With an estimated 25 per cent of Britain’s businesses not trading at the moment due the coronavirus crisis, and with just 16,000 loans issued under the government’s Coronavirus Business Interruption Loan Scheme (CBILS), a simple, easy-to-access and affordable loans scheme for small firms was much needed – and this week Chancellor Rishi Sunak came riding to the rescue.
Unlike the much-criticised CBILS, which only offered an 80 per cent government-backed guarantee to lenders, and which consequently saw banks implementing their standard stringent application processes, Mr Sunak’s ‘Bounce Back’ loan scheme offers a 100 per cent guarantee – and, crucially, will not require a forward viability test to access.
This means that businesses will not have to produce cashflow forecasts to apply, a key stumbling block to other schemes. Instead, the loans will be accessed via a short, standardised online application, which means that many more applications will be approved – and funds should reach businesses within days.
Only businesses which were an ‘undertaking in difficulty’ on 31st December 2019 will be refused a loan. Quite what this means has not yet been explained, but in practice it seems clear that most applications will be successful.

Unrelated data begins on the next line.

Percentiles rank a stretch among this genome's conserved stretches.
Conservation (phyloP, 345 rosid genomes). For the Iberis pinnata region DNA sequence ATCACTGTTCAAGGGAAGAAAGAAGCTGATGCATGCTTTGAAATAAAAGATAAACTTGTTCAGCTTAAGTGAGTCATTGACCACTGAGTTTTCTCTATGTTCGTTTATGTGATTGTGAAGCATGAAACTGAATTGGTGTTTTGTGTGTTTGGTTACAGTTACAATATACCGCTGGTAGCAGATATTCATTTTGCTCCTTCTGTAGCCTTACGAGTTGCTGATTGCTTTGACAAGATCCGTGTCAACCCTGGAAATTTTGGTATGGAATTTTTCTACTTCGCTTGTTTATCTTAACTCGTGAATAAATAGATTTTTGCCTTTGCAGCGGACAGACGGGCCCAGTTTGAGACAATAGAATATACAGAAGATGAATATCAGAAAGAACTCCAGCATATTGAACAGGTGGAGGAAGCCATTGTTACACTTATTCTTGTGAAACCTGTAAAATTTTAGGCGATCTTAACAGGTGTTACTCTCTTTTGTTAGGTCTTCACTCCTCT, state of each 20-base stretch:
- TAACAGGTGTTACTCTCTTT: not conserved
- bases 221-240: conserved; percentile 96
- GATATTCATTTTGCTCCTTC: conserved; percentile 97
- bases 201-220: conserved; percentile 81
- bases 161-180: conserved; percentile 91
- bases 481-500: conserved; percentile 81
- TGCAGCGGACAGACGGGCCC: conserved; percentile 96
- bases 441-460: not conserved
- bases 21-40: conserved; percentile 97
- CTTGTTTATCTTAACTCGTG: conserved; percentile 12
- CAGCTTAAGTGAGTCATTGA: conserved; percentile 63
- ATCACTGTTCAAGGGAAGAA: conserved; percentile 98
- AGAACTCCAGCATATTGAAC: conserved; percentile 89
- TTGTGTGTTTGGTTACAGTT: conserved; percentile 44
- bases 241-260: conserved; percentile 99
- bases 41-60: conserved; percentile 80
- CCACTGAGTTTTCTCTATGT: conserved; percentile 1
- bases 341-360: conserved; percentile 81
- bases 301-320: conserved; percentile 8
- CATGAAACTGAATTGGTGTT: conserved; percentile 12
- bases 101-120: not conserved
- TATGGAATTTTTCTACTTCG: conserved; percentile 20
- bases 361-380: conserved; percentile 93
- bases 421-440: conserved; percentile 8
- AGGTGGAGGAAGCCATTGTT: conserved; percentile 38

Small firms can borrow between
£2,000 and £50,000 (although this figure is capped at 25 per cent of turnover),
with no interest or loan repayments in the first year. We are promised that government will work
with lenders to agree a low rate of interest for the remaining period of the
loan, although what that figure will be is not yet clear.
When we approach an easing of lockdown, many of those small businesses which are not trading, or which are trading far below capacity, will need funds to start up again, whether for stock, marketing, or simply to cover regular outgoings.
So the announcement of the Bounce Back loan scheme is timely, and an indication that the Chancellor is listening to the concerns of the small business community and taking steps to get cash to the front line where it is needed.
The scheme is open for applications from Monday (4th May), indicating that the Treasury understands the urgency of the situation facing many small businesses. That means the first funds should be transferred before next week is out. With the government reviewing the lockdown restrictions on 7th May, this is potentially just in time for the small firms which are so important for our economy to start the fight back to normality.